Housing as a right, but not yet protected by US Constitution

December 9, 2012

PORTLAND, OR December 7, 2012–Members of Right 2 Dream Too and supporters will hold a press conference and rally at Portland City Hall at 10am on Monday, December 10, United Nations Human Rights Day. Right 2 Dream Too has maintained a self-sustaining rest area for people who are houseless at NW 4th and Burnside since October 2011. Even though the site provides emergency shelter to dozens of people every night at no cost to the City of Portland, the City’s Bureau of Development Services continues to fine the landowners for code violations related to recreational camping ordinance. After months of negotiations, testimony before City Council and public rallies there is still no resolution to the conflict between Right 2 Dream Too and the City.

“Housing is a human right, which is why this event is on Human Rights Day,” says Lisa Fay, an organizer for the group. “Why is the City fining our successful project that provides shelter, is cost-effective, democratic, and builds community? It should be replicated, not fined. On December 10, 2012 we will announce a new level of fightback against the City’s unjust policies.”

Article 25 of the Universal Declaration of Human Rights reads: ‘Everyone has the right to a standard of living adequate for the health and well-being of himself and of his family, including food, clothing, housing and medical care and necessary social services, and the right to security in the event of unemployment, sickness, disability, widowhood, old age or other lack of livelihood in circumstances beyond his control.’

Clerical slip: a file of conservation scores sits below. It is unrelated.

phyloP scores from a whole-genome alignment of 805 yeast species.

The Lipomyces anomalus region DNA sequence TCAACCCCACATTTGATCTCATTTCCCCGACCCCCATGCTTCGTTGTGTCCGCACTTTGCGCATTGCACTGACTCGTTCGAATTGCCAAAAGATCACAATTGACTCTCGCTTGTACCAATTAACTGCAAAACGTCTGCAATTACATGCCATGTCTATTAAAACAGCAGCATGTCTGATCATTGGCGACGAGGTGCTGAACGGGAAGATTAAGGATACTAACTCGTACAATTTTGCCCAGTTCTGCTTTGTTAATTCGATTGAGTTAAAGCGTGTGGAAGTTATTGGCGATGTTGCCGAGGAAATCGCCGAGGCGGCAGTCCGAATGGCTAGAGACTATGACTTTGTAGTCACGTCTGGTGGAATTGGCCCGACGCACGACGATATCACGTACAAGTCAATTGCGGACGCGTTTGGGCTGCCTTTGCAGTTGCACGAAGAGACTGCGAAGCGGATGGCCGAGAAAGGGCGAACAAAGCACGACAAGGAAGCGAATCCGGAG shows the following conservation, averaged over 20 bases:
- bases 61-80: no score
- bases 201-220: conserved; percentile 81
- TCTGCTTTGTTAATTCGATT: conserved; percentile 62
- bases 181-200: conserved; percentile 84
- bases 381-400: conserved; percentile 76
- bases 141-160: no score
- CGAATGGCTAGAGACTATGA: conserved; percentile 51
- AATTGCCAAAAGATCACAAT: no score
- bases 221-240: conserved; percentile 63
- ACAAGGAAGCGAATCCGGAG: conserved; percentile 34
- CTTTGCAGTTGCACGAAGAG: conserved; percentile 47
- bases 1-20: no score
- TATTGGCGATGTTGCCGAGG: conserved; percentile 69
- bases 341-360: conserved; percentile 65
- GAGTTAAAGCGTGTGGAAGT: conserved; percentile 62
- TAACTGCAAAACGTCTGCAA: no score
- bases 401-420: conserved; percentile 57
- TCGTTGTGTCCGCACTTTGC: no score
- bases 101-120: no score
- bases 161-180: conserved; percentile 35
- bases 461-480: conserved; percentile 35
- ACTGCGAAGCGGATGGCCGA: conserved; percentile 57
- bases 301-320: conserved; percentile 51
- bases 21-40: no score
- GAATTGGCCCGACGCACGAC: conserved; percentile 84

The Universal Declaration is a resolution of the General Assembly of the United Nations, which creates a high expectation that it will be taken seriously. However, a declaration does not create obligations that are technically binding in law. Nevertheless, since the Universal Declaration is so widely used as the primary statement of what are considered human rights today, it is often regarded as having legal significance and considered “customary” international law and as the authentic interpretation of the references in the UN Charter.

The specific rights in the UDHR have been codified into the International Covenant on Economic, Social, and Cultural Rights (ICESCR) and the International Covenant on Civil and Political Rights (ICCPR). A covenant is a treaty which, under the rules of international law, creates legal obligations on all states that ratify it.

Article 11(1) of the ICESCR also guarantees the right to housing as part of the right to an adequate standard of living. The ICESCR, ratified by 145 other countries, was signed by President Carter on October 5, 1977, and sent to the Senate for advice and consent to ratification. The Senate, however, has yet to even consider the covenant. Advocates should contact their senators and push for ratification of these important international human rights treaties, and then continue to push for the full implementation and enforcement of the rights embodied in these instruments. The results of such advocacy would go far in improving the living conditions of all persons.

Supremacy Clause: Article VI, US Constitution: “The Constitution, and the Laws of the United States which shall be made in Pursuance thereof; and all Treaties made, or which shall be made, under the Authority of the United States, shall be the supreme Law of the Land; and the Judges in every State shall be bound thereby, any Thing in the Constitution or Laws of any State to the Contrary notwithstanding.”

Note: A “Declaration” does not create treaty obligations, but a “Covenant” does. The US has not yet ratified the “International Covenant on Economic, Social, and Cultural Rights” even though President Carter signed the Covenant in 1977. Thus, 35 years later, it awaits a US Senate ratification (2/3rd vote).

One Comment

  1. Posted August 29, 2018 at 5:43 pm | Permalink

    Great site. A lot of useful information here. I am sending it to a few friends ans also sharing in delicious. And of course, thanks for your effort!

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